I’ll give some praise to Gov. Butch Otter and new Department of Labor Director Ken Edmunds for finally acknowledging what should have been said years ago: The state government’s Workforce Development Fund is a multimillion-dollar failure.
It’s time to pull the plug on that ill-conceived wealth redistribution scheme that is contrary to everything Otter once said he believes.
First, some history: In 2011 and early 2012, we started asking questions about the worthiness of the state Workforce Development Fund, which is funded through unemployment insurance taxes and had received more than $62 million to operate. Armed with anecdotes about state-funded companies closing—and in some cases never even opening—we wanted to know whether the program and its stated goal of providing job training and economic incentives for businesses was measuring up.
The answer we got from the state Department of Labor was saddening, but not all that surprising: The agency didn’t really know, even though the program came into existence in the 1990s. Credit the department for at least spending the summer of 2012 to try and find answers. Criticize the department and the Otter administration for whitewashing and ignoring the results: The Workforce Development Fund was only 40 percent effective, according to the agency’s analysis, released in October 2012.
The Department of Labor director, Roger Madsen, responded by telling the media, “This program has proven its worth” and has “been one of Idaho’s most valuable economic development incentives for more than a decade.”
The Legislature, which is supposed to offer oversight of programs like these, and perhaps would be understandably apoplectic about the state’s “most valuable” incentive being 40 percent effective, went into hibernation, occasionally rousing long enough to comment on how the Legislature should really look into the issue, but then returning to its slumber.
Edmunds, who joined the department in November, recognized the problem and set about a path to fix it. Going forward, Edmunds and Otter announced, the program would have more safeguards, more transparency and defined metrics and qualifiers for reimbursing companies that use the fund. Additionally, Otter did something neither he nor Madsen had done before: The governor admitted the program’s failings.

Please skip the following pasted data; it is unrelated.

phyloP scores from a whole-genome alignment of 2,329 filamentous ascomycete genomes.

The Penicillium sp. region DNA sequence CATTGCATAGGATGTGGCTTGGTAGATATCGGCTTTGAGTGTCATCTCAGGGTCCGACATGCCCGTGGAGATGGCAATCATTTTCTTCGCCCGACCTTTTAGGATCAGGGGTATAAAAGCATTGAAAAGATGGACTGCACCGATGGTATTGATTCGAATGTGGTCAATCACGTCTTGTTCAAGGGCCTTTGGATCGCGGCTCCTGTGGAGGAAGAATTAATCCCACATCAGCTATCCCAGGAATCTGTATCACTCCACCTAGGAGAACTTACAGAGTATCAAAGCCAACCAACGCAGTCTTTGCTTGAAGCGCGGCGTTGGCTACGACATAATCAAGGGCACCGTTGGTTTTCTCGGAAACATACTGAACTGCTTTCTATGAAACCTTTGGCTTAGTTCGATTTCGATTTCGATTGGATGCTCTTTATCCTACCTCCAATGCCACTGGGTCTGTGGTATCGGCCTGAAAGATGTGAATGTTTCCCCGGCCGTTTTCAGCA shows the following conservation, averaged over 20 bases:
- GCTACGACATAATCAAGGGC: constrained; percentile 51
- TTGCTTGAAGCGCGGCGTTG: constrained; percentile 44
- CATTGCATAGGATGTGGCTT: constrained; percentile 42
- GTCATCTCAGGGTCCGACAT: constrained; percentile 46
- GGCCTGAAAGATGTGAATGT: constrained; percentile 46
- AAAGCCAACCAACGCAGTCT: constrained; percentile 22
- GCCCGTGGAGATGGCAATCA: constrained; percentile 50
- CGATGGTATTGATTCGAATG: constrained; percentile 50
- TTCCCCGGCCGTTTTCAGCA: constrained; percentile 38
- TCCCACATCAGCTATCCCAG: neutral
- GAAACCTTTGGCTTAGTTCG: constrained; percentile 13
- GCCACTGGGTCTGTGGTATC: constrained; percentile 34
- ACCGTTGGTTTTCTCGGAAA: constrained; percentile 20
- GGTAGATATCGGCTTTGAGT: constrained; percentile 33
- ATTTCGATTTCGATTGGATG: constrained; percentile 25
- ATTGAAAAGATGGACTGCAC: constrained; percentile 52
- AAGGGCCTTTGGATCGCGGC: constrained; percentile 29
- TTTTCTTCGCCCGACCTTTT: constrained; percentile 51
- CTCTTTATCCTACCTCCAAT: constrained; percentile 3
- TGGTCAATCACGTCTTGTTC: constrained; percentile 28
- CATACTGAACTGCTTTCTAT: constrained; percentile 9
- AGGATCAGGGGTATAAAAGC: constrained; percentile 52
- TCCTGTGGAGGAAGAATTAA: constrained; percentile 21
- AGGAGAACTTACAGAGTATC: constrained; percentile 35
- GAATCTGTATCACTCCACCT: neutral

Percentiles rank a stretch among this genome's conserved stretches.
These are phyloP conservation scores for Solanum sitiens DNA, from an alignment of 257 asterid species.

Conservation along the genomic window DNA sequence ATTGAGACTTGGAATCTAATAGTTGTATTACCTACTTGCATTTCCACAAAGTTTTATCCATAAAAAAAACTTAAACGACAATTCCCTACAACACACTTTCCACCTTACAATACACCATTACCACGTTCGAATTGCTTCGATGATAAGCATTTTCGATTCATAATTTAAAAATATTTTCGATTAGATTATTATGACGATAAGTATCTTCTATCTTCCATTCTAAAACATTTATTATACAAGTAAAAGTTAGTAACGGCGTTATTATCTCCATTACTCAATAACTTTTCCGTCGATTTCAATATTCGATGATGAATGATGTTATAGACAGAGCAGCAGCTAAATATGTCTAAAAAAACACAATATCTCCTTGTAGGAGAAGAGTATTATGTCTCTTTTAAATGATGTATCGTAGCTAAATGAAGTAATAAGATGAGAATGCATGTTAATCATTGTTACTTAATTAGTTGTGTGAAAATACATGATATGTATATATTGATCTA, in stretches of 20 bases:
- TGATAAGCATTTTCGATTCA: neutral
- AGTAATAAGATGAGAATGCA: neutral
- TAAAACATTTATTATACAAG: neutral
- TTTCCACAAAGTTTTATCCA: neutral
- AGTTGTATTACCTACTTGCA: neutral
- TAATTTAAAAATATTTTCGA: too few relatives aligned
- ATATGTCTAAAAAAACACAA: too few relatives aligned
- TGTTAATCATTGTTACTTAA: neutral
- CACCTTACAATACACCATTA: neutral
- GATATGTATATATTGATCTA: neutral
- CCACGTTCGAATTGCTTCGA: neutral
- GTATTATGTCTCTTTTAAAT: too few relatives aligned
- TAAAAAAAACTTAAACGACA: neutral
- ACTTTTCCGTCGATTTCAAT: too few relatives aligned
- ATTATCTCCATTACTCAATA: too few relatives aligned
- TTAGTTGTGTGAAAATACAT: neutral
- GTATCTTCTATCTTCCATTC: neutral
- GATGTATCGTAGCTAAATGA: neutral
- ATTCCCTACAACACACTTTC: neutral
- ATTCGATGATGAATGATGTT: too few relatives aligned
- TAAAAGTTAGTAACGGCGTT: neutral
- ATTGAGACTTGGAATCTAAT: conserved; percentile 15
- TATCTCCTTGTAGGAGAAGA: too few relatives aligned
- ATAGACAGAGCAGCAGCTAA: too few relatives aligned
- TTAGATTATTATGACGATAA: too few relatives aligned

Unfortunately, the state government will still sit in judgment of businesses, trying to figure out which companies deserve state help and which ones do not; which sectors of the economy should be elevated and which to ignore; what levels of compensation are reasonable and which are not.
Under the newly constituted Workforce Development Fund, the proprietors who eke out a living, for example, making salsa in Wallace will be forced to subsidize the more-favored companies, in Boise or Twin Falls or elsewhere, making software or yogurt. Because the government says that is right and proper.
The salsa business that might have used its cash to train its own employees or give raises or buy new equipment will instead be compelled to redistribute that money to companies that should or can’t survive on their own.
In his preface to Ezra Taft Benson’s essay, “The Proper Role of Government,” Otter, then a congressman, wrote, “I am often asked about my philosophy of government. Fortunately, the political and economic principles I hold most dear can be found in these very pages.”
Here’s a line from those pages Butch said he loves so much: “[A]ny attempt through governmental intervention to redistribute the material rewards of labor can only result in the eventual destruction of the productive base of society, without which real abundance and security for more than the ruling elite is quite impossible.”
The correction of the Workforce Development Fund’s longtime mismanagement doesn’t cure the fact that the program is built on concepts injurious to freedom and free markets. Even if Otter and Edmunds have the formula correct, I find it impossible to celebrate a program that will still take money from those who have earned it and give it to those who have not. And so should Gov. Otter.